How does a young woman in a Nazi concentration camp care about the kind of day a guard is having? Why does a young man in jail in Albuquerque say he's seeing life from a whole new perspective?
According to the Center of Nonviolent Communications, now based in Albuquerque, the answer is compassionate listening and empathy.
"Nonviolent communication is founded on the language and communication skills that strengthen our ability to remain human, even under trying conditions," Marshall Rosenberg, the founder of the center, wrote in his book Nonviolent Communication: A Language of Compassion.
The young woman, Etty Hillesum, wrote about those moments of empathy in her memoir. The young man is studying nonviolent communication techniques as part of Comienzos, a program in the Albuquerque Metro Detention Center.
Earlier this week, Jim and Jori Manske, two of the 50 certified trainers in nonviolent communication in the U.S. and are working on the Comienzos program, presented numerous seminars and training sessions to staff members, health-care providers and the public at Mercy Regional Medical Center. They came to the Center of Nonviolent Communications after years of working as mediators.
"Nonviolent communication helped me see how we all share some needs," Jori Manske said. "Being aware of underlying needs helped me understand why some mediations worked and others didn't."
Her husband agreed, saying one of the benefits of learning the skills is it helps develop emotional intelligence and strengthened empathy.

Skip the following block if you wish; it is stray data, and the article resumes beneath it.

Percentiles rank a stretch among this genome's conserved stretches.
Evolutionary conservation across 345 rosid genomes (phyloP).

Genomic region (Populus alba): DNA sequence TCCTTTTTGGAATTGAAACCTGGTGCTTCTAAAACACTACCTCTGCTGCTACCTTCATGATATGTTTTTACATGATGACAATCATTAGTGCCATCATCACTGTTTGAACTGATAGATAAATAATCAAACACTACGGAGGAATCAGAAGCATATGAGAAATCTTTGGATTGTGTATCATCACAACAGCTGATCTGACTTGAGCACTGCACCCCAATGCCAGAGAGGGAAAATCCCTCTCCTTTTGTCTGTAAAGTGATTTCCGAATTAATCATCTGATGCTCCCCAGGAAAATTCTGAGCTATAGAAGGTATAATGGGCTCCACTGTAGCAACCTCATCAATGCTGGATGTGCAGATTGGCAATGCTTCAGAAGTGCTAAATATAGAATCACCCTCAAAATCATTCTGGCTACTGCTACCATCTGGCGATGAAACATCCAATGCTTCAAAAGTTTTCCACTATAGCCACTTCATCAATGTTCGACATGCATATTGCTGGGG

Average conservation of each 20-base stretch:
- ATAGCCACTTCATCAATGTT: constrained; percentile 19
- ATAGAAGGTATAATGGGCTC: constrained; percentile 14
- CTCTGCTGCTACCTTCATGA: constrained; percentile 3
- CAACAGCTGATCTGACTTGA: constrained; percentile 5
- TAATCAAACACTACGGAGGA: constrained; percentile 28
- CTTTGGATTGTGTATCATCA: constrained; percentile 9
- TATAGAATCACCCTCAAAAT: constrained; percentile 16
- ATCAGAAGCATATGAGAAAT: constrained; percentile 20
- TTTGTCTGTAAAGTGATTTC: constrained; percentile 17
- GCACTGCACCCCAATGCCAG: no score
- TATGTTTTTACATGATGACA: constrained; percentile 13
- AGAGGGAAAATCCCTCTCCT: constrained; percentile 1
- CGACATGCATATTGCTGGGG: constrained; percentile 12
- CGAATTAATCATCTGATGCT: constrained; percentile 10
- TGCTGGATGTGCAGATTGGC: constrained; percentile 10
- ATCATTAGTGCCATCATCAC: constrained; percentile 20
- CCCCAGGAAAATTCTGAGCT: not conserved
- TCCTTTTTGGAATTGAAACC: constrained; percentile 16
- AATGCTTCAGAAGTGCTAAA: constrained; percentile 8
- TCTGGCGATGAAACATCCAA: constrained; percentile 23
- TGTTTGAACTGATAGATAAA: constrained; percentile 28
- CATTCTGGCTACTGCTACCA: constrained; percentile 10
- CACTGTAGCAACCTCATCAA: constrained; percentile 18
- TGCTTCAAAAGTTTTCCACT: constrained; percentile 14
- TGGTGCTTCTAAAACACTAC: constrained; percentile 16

The Manskes use a judgmental jackal puppet to illustrate a person who is caught in anger and frustration and a set of giraffe ears to illustrate empathic listening.
People attending the public seminar Tuesday night quickly used the tools to switch their thinking and approaches.
Diana McKenna, director of the Spiritual Care Department at Mercy, has brought the Manskes in several times to teach the basic nonviolent communication skills.
The technique includes observation of what's actually happening; feeling both physical sensations and emotions; recognizing needs, the resources required to sustain and enrich life; and making and honoring requests to contribute to the well-being of ourselves and others.
"It provides a chance to clarify and not be so afraid about confronting," McKenna said. "In the fast-paced world of health care, we think we don't have time to do it, but saying 'This is what I need, can you do this?' may only take five minutes."
Terry Swan, a retired Air Force pilot and communications professor at both the Air Force Academy and the University of Mississippi, read Rosenberg's book after a copy was given to his wife, Dinah.
"I've been to war three times," he said, listing Vietnam, the Gulf War and Bosnia, with the conflict between Christians and the Albanian Muslim minority.
"I've seen the results of violent communications, because the most evil result of communications in the world is armed conflict."
The Swans attended a nine-day nonviolent communications seminar in Albuquerque with Rosenberg to work on their own interpersonal interaction.
"I thought empathy meant you needed to agree and figure out how to fix things," Terry Swan said. "Often, all I want is for Dinah to hear my pain and know that there's another person in the world who understands how I feel."